Members are being urged to consider the implications of education links
Academics have agreed to reconsider their ties with Israeli universities, prompting accusations from Jewish groups that they are out of touch.
The University and College Union told its congress it had ruled out a boycott of Israeli institutions over the Palestinian conflict.
Instead, members voted to "consider the moral and political implications of education links with institutions".
But Jewish leaders said the motion could pave the way for a boycott.
About 30 of the 250 delegates at the annual University and College Union (UCU) congress in Manchester opposed the motion brought by Tom Hickey, a lecturer in philosophy at Brighton University.
Last year, a similarly-worded motion was passed and met with anger by Jewish groups in Israel and the UK. At that time, legal advisors warned union leaders a boycott would be illegal.
A UCU delegation visited the Palestinian territories earlier this year on a fact-finding mission as a result of last year's vote.
Mr Hickey told delegates this latest motion had emerged from the decision "not to boycott but to discuss the issue and organise a tour and that is what we did".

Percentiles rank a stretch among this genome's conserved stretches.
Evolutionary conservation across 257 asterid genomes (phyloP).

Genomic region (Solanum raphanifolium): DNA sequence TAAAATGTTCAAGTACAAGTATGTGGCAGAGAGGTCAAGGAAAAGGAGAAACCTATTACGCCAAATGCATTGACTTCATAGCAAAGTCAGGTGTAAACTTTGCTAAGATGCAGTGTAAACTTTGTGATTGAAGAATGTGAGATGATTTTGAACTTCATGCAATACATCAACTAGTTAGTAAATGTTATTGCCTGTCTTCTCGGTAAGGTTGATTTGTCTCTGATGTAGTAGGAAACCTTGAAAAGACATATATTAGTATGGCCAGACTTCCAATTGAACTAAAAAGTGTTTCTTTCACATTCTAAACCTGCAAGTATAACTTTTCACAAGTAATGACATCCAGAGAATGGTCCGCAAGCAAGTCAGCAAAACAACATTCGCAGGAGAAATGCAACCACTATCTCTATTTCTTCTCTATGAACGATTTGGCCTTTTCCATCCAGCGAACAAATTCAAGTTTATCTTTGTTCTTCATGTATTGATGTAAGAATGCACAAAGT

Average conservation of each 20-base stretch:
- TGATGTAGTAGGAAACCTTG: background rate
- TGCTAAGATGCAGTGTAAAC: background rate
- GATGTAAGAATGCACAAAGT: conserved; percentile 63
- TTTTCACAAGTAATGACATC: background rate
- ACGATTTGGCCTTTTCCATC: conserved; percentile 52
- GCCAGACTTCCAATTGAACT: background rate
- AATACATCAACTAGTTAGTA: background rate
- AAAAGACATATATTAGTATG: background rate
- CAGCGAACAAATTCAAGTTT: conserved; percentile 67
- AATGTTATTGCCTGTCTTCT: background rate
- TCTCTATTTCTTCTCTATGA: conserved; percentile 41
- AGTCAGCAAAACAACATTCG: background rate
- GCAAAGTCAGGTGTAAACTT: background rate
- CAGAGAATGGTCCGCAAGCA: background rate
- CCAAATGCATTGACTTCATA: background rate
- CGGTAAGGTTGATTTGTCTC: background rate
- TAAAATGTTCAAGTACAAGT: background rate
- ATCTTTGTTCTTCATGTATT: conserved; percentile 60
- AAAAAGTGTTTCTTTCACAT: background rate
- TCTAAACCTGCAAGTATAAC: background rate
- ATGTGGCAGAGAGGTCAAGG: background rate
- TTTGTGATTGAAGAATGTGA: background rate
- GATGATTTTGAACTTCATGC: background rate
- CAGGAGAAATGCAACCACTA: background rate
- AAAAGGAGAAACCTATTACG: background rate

"We refuse to be intimidated...We will protect the union from legal threat but we will not be silenced on this issue," he said.
UCU president Linda Newman said she would not support a boycott but supported the motion.
But Labour MP John Spellar said the motion ran "contrary to the views of ordinary members and against principles of academic freedom".
The move has also reignited anger among Jewish groups.
Jeremy Newark, head of the Stop the Boycott campaign, said: "UCU has again demonstrated how out of touch it is with the vast majority of its membership and the wider academic community.
"This motion does nothing to help the Palestinians."
The Stop the Boycott campaign is supported by Jewish groups, including the Board of Deputies, the Union of Jewish Students and the Trade Union Friends of Israel.